We recently posted a description of the ways Energy Stewards® uses the ENERGY STAR® ratings. In this post, we’ll give a bit of background on the 1-100 scale–where it comes from and how it gets updated.
The 1-100 scale is a yardstick developed from a surveyed set of facilities of a specific type.
Each 1-100 yardstick is FIXED and does not vary by the number of buildings tracked in Portfolio Manager.
Most* of the 15 types of facilities for which there is a rating use the Commercial Building Energy Consumption Survey (CBECS) managed by the federal Energy Information Agency. The most recent CBECS survey used by ENERGY STAR is based on 2003 data.
Usually, CBECS is conducted every four years but a technical glitch caused the 2007 survey to be set aside; the 2011 survey got caught in budget cuts. The good news is that there is a survey planned that will use 2012 data, to be conducted in early 2013. The data will then be available to ENERGY STAR next year to redo the older yardsticks.
For each building type, ENERGY STAR creates a separate yardstick. EPA staff and consultants look at energy use for each building. They also look at a set of factors that influence energy use like weather, size and additional building attributes, e.g. hours of operation and numbers of PCs for office buildings. The technical wizards at EPA take all this information and create a statistical model that expresses the energy in terms of the factors. Next, they rank the buildings in the survey from lowest energy use to highest. Finally, they map those ranks into a 1-100 scale in a sensible way. For example, the 50 point rating value on the scale maps to the middle (median) of the set of ranked buildings.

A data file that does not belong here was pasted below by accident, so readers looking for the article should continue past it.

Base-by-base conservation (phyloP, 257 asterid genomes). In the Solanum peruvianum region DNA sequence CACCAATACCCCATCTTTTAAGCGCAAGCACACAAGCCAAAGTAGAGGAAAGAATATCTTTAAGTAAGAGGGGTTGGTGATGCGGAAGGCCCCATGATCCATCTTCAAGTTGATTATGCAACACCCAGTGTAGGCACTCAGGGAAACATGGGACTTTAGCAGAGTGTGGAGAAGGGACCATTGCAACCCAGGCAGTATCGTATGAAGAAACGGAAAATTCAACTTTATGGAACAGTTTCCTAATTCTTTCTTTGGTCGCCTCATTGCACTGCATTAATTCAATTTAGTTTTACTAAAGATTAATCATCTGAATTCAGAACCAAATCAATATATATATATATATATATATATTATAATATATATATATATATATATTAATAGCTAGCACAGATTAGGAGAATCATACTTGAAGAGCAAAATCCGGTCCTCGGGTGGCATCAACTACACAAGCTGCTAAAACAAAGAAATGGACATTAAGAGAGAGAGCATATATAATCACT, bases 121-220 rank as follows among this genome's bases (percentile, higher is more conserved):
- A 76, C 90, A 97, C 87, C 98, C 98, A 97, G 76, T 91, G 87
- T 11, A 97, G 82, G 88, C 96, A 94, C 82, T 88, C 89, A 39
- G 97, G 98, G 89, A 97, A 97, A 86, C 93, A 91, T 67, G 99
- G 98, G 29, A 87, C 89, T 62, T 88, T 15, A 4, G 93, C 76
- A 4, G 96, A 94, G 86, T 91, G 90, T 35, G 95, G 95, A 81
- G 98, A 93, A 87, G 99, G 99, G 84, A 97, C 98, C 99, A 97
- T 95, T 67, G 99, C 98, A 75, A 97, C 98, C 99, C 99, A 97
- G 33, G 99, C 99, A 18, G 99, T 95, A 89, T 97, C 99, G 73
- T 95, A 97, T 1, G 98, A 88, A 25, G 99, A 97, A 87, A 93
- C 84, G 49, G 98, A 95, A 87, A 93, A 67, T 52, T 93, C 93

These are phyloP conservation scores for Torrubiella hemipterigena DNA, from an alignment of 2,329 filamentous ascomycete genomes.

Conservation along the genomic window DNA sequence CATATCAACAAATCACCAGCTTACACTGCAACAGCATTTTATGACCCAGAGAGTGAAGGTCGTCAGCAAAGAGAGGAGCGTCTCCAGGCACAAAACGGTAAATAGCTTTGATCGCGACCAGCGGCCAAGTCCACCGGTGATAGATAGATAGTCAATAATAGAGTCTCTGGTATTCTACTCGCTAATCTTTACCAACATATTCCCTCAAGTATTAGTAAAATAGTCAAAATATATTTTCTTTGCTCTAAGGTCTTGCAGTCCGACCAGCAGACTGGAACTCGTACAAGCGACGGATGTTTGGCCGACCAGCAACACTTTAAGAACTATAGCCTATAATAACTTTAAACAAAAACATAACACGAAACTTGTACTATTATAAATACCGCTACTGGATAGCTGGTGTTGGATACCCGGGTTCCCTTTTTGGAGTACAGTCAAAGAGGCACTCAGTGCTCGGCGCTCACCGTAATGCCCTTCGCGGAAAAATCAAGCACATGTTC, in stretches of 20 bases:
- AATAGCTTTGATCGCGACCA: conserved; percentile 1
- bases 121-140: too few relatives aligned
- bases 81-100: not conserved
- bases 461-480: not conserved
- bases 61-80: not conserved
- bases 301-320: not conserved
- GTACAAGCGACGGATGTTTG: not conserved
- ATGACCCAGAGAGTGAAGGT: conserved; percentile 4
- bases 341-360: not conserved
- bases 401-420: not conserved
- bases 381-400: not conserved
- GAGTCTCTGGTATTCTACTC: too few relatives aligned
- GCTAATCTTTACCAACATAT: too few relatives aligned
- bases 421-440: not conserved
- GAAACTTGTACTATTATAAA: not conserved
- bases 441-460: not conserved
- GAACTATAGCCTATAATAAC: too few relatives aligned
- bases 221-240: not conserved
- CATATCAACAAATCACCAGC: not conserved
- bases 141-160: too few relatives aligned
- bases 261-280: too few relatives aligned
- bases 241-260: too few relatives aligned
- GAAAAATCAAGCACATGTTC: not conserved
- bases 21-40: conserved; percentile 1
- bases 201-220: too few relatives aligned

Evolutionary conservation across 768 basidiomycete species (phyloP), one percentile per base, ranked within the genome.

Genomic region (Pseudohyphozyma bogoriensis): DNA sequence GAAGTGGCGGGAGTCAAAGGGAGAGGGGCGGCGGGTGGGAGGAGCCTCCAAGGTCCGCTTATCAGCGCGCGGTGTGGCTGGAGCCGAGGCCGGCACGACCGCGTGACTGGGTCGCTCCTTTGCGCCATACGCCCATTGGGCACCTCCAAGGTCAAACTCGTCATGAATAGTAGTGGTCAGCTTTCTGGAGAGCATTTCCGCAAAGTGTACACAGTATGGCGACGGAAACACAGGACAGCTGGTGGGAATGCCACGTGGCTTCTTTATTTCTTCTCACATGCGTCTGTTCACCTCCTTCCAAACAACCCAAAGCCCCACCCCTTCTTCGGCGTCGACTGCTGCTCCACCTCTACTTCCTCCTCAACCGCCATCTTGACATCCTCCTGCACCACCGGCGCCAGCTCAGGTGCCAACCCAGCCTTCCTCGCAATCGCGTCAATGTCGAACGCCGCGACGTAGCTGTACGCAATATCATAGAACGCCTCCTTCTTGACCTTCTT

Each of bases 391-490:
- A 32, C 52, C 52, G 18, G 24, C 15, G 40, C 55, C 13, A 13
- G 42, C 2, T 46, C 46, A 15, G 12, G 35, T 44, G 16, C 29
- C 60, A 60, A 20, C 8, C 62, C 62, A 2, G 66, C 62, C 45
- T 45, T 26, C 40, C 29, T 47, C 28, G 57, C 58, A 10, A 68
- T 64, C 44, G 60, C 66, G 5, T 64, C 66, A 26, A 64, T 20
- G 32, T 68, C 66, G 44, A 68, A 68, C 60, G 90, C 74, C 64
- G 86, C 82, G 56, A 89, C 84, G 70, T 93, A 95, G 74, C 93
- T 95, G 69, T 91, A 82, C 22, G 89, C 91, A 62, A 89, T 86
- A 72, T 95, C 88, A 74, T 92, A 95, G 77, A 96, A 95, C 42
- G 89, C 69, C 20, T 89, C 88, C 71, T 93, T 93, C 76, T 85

If you’re interested in the technical details, this link describes the general method. The ENERGY STAR site also has a separate document with statistical details for each building type; the documents are hard to find. The easiest way we know is to enter “Technical methodology” in the ENERGY STAR page search box. You will then find a series a pdf files with address of the form http://www.energystar.gov/ia/business/evaluate_performance/XXX, where XXX will be a distinct pdf file name for each of the 15 building types.
As the yardsticks age, they become less useful for making statements about the absolute performance of a building, relative to all buildings of its type. Building standards, equipment, and practices do change in important ways over 10+ years.
Older yardsticks still are useful for tracking relative progress over time and comparing batches of buildings because the yardsticks themselves don’t vary.
So, keep using the ENERGY STAR ratings in your energy management program and look for several revised yardsticks sometime late in 2013!
(*A few of the scales use special surveys and have newer yardsticks. Scales for hospitals, senior care facilities, data centers and waste-water treatment plants were developed over the last couple of years through partnerships between EPA and interested third parties like the American Society of Healthcare Engineering (ASHE).)